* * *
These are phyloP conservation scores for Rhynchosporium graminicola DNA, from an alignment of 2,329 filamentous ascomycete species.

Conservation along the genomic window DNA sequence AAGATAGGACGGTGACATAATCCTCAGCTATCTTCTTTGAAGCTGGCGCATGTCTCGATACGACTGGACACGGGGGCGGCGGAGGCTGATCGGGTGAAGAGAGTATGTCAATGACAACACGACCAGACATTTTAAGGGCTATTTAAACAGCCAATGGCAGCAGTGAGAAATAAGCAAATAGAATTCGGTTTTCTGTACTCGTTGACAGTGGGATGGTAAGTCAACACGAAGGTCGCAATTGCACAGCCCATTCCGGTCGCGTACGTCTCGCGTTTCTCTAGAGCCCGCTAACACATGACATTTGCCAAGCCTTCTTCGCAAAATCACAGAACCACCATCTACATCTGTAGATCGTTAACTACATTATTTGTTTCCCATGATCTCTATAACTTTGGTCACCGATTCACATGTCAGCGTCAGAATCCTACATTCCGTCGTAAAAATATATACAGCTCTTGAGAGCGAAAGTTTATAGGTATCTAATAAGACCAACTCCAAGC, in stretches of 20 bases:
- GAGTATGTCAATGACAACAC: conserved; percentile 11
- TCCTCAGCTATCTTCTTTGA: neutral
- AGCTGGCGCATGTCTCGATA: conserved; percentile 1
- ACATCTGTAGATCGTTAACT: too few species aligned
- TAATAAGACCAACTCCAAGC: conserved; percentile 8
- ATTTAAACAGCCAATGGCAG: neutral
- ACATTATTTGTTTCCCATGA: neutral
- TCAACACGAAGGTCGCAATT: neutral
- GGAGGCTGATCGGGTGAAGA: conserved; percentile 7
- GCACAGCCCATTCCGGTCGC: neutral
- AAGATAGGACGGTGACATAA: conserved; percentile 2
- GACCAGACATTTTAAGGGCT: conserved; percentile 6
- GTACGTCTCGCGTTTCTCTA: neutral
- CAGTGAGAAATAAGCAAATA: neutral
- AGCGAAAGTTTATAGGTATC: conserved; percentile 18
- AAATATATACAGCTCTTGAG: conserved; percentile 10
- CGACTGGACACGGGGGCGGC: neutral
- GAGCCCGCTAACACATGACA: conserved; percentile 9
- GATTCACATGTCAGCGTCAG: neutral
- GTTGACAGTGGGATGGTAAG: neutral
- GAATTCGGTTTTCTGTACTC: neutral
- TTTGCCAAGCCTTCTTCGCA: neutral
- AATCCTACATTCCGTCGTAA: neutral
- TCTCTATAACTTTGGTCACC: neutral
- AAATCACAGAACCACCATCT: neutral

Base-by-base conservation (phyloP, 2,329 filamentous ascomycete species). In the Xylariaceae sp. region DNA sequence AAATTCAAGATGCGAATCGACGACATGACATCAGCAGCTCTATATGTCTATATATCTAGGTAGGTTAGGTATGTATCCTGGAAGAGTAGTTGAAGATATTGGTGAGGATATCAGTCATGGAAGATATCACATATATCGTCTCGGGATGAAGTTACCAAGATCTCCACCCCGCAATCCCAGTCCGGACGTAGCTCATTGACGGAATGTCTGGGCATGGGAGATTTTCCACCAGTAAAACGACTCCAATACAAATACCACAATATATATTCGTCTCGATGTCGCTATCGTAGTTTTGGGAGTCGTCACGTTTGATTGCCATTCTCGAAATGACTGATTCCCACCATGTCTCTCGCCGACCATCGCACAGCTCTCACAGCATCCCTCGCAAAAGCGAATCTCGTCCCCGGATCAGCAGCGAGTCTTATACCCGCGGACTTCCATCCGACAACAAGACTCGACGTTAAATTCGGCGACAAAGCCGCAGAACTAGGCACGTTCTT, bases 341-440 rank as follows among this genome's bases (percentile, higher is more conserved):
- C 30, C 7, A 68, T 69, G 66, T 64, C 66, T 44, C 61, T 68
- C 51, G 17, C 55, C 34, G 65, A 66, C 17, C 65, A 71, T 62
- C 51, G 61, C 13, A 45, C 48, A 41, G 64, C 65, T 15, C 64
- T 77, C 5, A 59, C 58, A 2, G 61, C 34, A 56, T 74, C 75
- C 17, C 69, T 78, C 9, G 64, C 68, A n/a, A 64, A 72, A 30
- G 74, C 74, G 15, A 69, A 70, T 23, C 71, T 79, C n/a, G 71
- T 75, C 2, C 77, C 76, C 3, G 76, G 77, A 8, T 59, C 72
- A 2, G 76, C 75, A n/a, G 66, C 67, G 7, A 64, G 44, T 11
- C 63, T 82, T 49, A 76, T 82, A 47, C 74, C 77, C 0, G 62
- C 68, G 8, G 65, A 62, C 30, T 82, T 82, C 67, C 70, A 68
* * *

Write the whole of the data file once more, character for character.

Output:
These are phyloP conservation scores for Rhynchosporium graminicola DNA, from an alignment of 2,329 filamentous ascomycete species.

Conservation along the genomic window DNA sequence AAGATAGGACGGTGACATAATCCTCAGCTATCTTCTTTGAAGCTGGCGCATGTCTCGATACGACTGGACACGGGGGCGGCGGAGGCTGATCGGGTGAAGAGAGTATGTCAATGACAACACGACCAGACATTTTAAGGGCTATTTAAACAGCCAATGGCAGCAGTGAGAAATAAGCAAATAGAATTCGGTTTTCTGTACTCGTTGACAGTGGGATGGTAAGTCAACACGAAGGTCGCAATTGCACAGCCCATTCCGGTCGCGTACGTCTCGCGTTTCTCTAGAGCCCGCTAACACATGACATTTGCCAAGCCTTCTTCGCAAAATCACAGAACCACCATCTACATCTGTAGATCGTTAACTACATTATTTGTTTCCCATGATCTCTATAACTTTGGTCACCGATTCACATGTCAGCGTCAGAATCCTACATTCCGTCGTAAAAATATATACAGCTCTTGAGAGCGAAAGTTTATAGGTATCTAATAAGACCAACTCCAAGC, in stretches of 20 bases:
- GAGTATGTCAATGACAACAC: conserved; percentile 11
- TCCTCAGCTATCTTCTTTGA: neutral
- AGCTGGCGCATGTCTCGATA: conserved; percentile 1
- ACATCTGTAGATCGTTAACT: too few species aligned
- TAATAAGACCAACTCCAAGC: conserved; percentile 8
- ATTTAAACAGCCAATGGCAG: neutral
- ACATTATTTGTTTCCCATGA: neutral
- TCAACACGAAGGTCGCAATT: neutral
- GGAGGCTGATCGGGTGAAGA: conserved; percentile 7
- GCACAGCCCATTCCGGTCGC: neutral
- AAGATAGGACGGTGACATAA: conserved; percentile 2
- GACCAGACATTTTAAGGGCT: conserved; percentile 6
- GTACGTCTCGCGTTTCTCTA: neutral
- CAGTGAGAAATAAGCAAATA: neutral
- AGCGAAAGTTTATAGGTATC: conserved; percentile 18
- AAATATATACAGCTCTTGAG: conserved; percentile 10
- CGACTGGACACGGGGGCGGC: neutral
- GAGCCCGCTAACACATGACA: conserved; percentile 9
- GATTCACATGTCAGCGTCAG: neutral
- GTTGACAGTGGGATGGTAAG: neutral
- GAATTCGGTTTTCTGTACTC: neutral
- TTTGCCAAGCCTTCTTCGCA: neutral
- AATCCTACATTCCGTCGTAA: neutral
- TCTCTATAACTTTGGTCACC: neutral
- AAATCACAGAACCACCATCT: neutral

Base-by-base conservation (phyloP, 2,329 filamentous ascomycete species). In the Xylariaceae sp. region DNA sequence AAATTCAAGATGCGAATCGACGACATGACATCAGCAGCTCTATATGTCTATATATCTAGGTAGGTTAGGTATGTATCCTGGAAGAGTAGTTGAAGATATTGGTGAGGATATCAGTCATGGAAGATATCACATATATCGTCTCGGGATGAAGTTACCAAGATCTCCACCCCGCAATCCCAGTCCGGACGTAGCTCATTGACGGAATGTCTGGGCATGGGAGATTTTCCACCAGTAAAACGACTCCAATACAAATACCACAATATATATTCGTCTCGATGTCGCTATCGTAGTTTTGGGAGTCGTCACGTTTGATTGCCATTCTCGAAATGACTGATTCCCACCATGTCTCTCGCCGACCATCGCACAGCTCTCACAGCATCCCTCGCAAAAGCGAATCTCGTCCCCGGATCAGCAGCGAGTCTTATACCCGCGGACTTCCATCCGACAACAAGACTCGACGTTAAATTCGGCGACAAAGCCGCAGAACTAGGCACGTTCTT, bases 341-440 rank as follows among this genome's bases (percentile, higher is more conserved):
- C 30, C 7, A 68, T 69, G 66, T 64, C 66, T 44, C 61, T 68
- C 51, G 17, C 55, C 34, G 65, A 66, C 17, C 65, A 71, T 62
- C 51, G 61, C 13, A 45, C 48, A 41, G 64, C 65, T 15, C 64
- T 77, C 5, A 59, C 58, A 2, G 61, C 34, A 56, T 74, C 75
- C 17, C 69, T 78, C 9, G 64, C 68, A n/a, A 64, A 72, A 30
- G 74, C 74, G 15, A 69, A 70, T 23, C 71, T 79, C n/a, G 71
- T 75, C 2, C 77, C 76, C 3, G 76, G 77, A 8, T 59, C 72
- A 2, G 76, C 75, A n/a, G 66, C 67, G 7, A 64, G 44, T 11
- C 63, T 82, T 49, A 76, T 82, A 47, C 74, C 77, C 0, G 62
- C 68, G 8, G 65, A 62, C 30, T 82, T 82, C 67, C 70, A 68